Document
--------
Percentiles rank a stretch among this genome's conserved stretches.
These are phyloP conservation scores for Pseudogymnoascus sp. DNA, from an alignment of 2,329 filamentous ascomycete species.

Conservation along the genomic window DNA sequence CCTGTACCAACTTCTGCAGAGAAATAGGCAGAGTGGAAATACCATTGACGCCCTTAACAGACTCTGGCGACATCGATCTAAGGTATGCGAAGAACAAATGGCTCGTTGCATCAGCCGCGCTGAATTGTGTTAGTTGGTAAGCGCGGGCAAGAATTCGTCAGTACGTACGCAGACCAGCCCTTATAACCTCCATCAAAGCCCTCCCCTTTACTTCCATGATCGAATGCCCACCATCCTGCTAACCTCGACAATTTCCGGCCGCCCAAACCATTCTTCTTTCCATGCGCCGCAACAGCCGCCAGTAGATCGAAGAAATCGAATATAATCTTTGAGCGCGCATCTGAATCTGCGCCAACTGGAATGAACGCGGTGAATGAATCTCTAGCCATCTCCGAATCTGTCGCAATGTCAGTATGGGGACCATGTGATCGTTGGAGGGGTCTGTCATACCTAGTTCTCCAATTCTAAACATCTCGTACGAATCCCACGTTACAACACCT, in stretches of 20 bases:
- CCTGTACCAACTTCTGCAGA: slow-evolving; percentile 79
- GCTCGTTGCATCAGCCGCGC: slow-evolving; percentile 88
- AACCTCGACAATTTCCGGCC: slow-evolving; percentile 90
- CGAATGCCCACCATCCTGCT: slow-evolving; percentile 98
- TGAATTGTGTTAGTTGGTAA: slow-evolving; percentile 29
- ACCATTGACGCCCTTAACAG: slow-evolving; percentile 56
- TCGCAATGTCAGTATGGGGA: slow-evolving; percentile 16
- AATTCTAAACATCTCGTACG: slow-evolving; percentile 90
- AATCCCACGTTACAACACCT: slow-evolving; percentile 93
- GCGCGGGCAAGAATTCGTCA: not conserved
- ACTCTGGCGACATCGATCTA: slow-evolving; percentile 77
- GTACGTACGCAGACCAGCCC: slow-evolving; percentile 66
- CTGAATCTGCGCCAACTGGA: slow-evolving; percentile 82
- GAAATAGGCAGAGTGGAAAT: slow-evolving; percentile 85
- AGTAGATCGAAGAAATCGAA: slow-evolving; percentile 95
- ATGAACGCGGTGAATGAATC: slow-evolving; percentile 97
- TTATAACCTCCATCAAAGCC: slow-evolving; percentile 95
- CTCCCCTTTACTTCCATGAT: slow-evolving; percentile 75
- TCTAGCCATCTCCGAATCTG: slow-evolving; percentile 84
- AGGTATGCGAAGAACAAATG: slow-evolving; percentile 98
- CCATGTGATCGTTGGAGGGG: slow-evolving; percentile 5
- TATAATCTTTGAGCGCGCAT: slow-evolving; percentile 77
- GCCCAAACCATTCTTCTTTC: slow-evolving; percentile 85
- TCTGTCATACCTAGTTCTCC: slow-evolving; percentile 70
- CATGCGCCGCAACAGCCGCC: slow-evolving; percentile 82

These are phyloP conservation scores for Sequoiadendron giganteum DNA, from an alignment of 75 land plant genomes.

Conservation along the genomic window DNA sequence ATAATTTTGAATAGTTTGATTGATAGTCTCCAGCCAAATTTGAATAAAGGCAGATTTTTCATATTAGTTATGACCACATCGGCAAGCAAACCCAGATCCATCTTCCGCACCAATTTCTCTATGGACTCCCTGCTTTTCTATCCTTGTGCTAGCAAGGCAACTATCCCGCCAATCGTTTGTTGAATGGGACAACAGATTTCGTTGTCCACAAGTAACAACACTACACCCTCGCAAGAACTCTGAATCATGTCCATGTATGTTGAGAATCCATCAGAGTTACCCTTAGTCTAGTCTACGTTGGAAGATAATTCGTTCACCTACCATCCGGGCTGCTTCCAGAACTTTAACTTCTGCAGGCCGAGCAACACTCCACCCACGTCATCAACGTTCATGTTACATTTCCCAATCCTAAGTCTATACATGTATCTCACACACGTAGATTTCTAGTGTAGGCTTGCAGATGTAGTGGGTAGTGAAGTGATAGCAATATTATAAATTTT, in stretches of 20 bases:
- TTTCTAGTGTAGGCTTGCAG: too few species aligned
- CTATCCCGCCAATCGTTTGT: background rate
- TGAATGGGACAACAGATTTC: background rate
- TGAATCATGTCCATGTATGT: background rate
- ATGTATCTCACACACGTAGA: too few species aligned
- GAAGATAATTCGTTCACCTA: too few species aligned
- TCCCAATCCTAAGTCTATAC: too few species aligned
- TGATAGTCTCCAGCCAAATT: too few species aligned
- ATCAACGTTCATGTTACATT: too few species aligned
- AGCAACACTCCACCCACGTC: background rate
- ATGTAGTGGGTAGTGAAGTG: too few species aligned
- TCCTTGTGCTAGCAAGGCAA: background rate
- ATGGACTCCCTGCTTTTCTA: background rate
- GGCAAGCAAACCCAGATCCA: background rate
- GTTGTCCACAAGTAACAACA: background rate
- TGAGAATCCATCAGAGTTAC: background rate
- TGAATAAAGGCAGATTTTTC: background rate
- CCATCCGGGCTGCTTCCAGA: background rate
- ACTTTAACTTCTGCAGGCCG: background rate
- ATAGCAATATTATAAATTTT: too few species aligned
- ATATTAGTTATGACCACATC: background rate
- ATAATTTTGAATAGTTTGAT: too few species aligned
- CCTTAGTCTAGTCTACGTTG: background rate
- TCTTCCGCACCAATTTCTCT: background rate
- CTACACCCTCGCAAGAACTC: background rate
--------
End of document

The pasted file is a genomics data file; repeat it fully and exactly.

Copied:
Percentiles rank a stretch among this genome's conserved stretches.
These are phyloP conservation scores for Pseudogymnoascus sp. DNA, from an alignment of 2,329 filamentous ascomycete species.

Conservation along the genomic window DNA sequence CCTGTACCAACTTCTGCAGAGAAATAGGCAGAGTGGAAATACCATTGACGCCCTTAACAGACTCTGGCGACATCGATCTAAGGTATGCGAAGAACAAATGGCTCGTTGCATCAGCCGCGCTGAATTGTGTTAGTTGGTAAGCGCGGGCAAGAATTCGTCAGTACGTACGCAGACCAGCCCTTATAACCTCCATCAAAGCCCTCCCCTTTACTTCCATGATCGAATGCCCACCATCCTGCTAACCTCGACAATTTCCGGCCGCCCAAACCATTCTTCTTTCCATGCGCCGCAACAGCCGCCAGTAGATCGAAGAAATCGAATATAATCTTTGAGCGCGCATCTGAATCTGCGCCAACTGGAATGAACGCGGTGAATGAATCTCTAGCCATCTCCGAATCTGTCGCAATGTCAGTATGGGGACCATGTGATCGTTGGAGGGGTCTGTCATACCTAGTTCTCCAATTCTAAACATCTCGTACGAATCCCACGTTACAACACCT, in stretches of 20 bases:
- CCTGTACCAACTTCTGCAGA: slow-evolving; percentile 79
- GCTCGTTGCATCAGCCGCGC: slow-evolving; percentile 88
- AACCTCGACAATTTCCGGCC: slow-evolving; percentile 90
- CGAATGCCCACCATCCTGCT: slow-evolving; percentile 98
- TGAATTGTGTTAGTTGGTAA: slow-evolving; percentile 29
- ACCATTGACGCCCTTAACAG: slow-evolving; percentile 56
- TCGCAATGTCAGTATGGGGA: slow-evolving; percentile 16
- AATTCTAAACATCTCGTACG: slow-evolving; percentile 90
- AATCCCACGTTACAACACCT: slow-evolving; percentile 93
- GCGCGGGCAAGAATTCGTCA: not conserved
- ACTCTGGCGACATCGATCTA: slow-evolving; percentile 77
- GTACGTACGCAGACCAGCCC: slow-evolving; percentile 66
- CTGAATCTGCGCCAACTGGA: slow-evolving; percentile 82
- GAAATAGGCAGAGTGGAAAT: slow-evolving; percentile 85
- AGTAGATCGAAGAAATCGAA: slow-evolving; percentile 95
- ATGAACGCGGTGAATGAATC: slow-evolving; percentile 97
- TTATAACCTCCATCAAAGCC: slow-evolving; percentile 95
- CTCCCCTTTACTTCCATGAT: slow-evolving; percentile 75
- TCTAGCCATCTCCGAATCTG: slow-evolving; percentile 84
- AGGTATGCGAAGAACAAATG: slow-evolving; percentile 98
- CCATGTGATCGTTGGAGGGG: slow-evolving; percentile 5
- TATAATCTTTGAGCGCGCAT: slow-evolving; percentile 77
- GCCCAAACCATTCTTCTTTC: slow-evolving; percentile 85
- TCTGTCATACCTAGTTCTCC: slow-evolving; percentile 70
- CATGCGCCGCAACAGCCGCC: slow-evolving; percentile 82

These are phyloP conservation scores for Sequoiadendron giganteum DNA, from an alignment of 75 land plant genomes.

Conservation along the genomic window DNA sequence ATAATTTTGAATAGTTTGATTGATAGTCTCCAGCCAAATTTGAATAAAGGCAGATTTTTCATATTAGTTATGACCACATCGGCAAGCAAACCCAGATCCATCTTCCGCACCAATTTCTCTATGGACTCCCTGCTTTTCTATCCTTGTGCTAGCAAGGCAACTATCCCGCCAATCGTTTGTTGAATGGGACAACAGATTTCGTTGTCCACAAGTAACAACACTACACCCTCGCAAGAACTCTGAATCATGTCCATGTATGTTGAGAATCCATCAGAGTTACCCTTAGTCTAGTCTACGTTGGAAGATAATTCGTTCACCTACCATCCGGGCTGCTTCCAGAACTTTAACTTCTGCAGGCCGAGCAACACTCCACCCACGTCATCAACGTTCATGTTACATTTCCCAATCCTAAGTCTATACATGTATCTCACACACGTAGATTTCTAGTGTAGGCTTGCAGATGTAGTGGGTAGTGAAGTGATAGCAATATTATAAATTTT, in stretches of 20 bases:
- TTTCTAGTGTAGGCTTGCAG: too few species aligned
- CTATCCCGCCAATCGTTTGT: background rate
- TGAATGGGACAACAGATTTC: background rate
- TGAATCATGTCCATGTATGT: background rate
- ATGTATCTCACACACGTAGA: too few species aligned
- GAAGATAATTCGTTCACCTA: too few species aligned
- TCCCAATCCTAAGTCTATAC: too few species aligned
- TGATAGTCTCCAGCCAAATT: too few species aligned
- ATCAACGTTCATGTTACATT: too few species aligned
- AGCAACACTCCACCCACGTC: background rate
- ATGTAGTGGGTAGTGAAGTG: too few species aligned
- TCCTTGTGCTAGCAAGGCAA: background rate
- ATGGACTCCCTGCTTTTCTA: background rate
- GGCAAGCAAACCCAGATCCA: background rate
- GTTGTCCACAAGTAACAACA: background rate
- TGAGAATCCATCAGAGTTAC: background rate
- TGAATAAAGGCAGATTTTTC: background rate
- CCATCCGGGCTGCTTCCAGA: background rate
- ACTTTAACTTCTGCAGGCCG: background rate
- ATAGCAATATTATAAATTTT: too few species aligned
- ATATTAGTTATGACCACATC: background rate
- ATAATTTTGAATAGTTTGAT: too few species aligned
- CCTTAGTCTAGTCTACGTTG: background rate
- TCTTCCGCACCAATTTCTCT: background rate
- CTACACCCTCGCAAGAACTC: background rate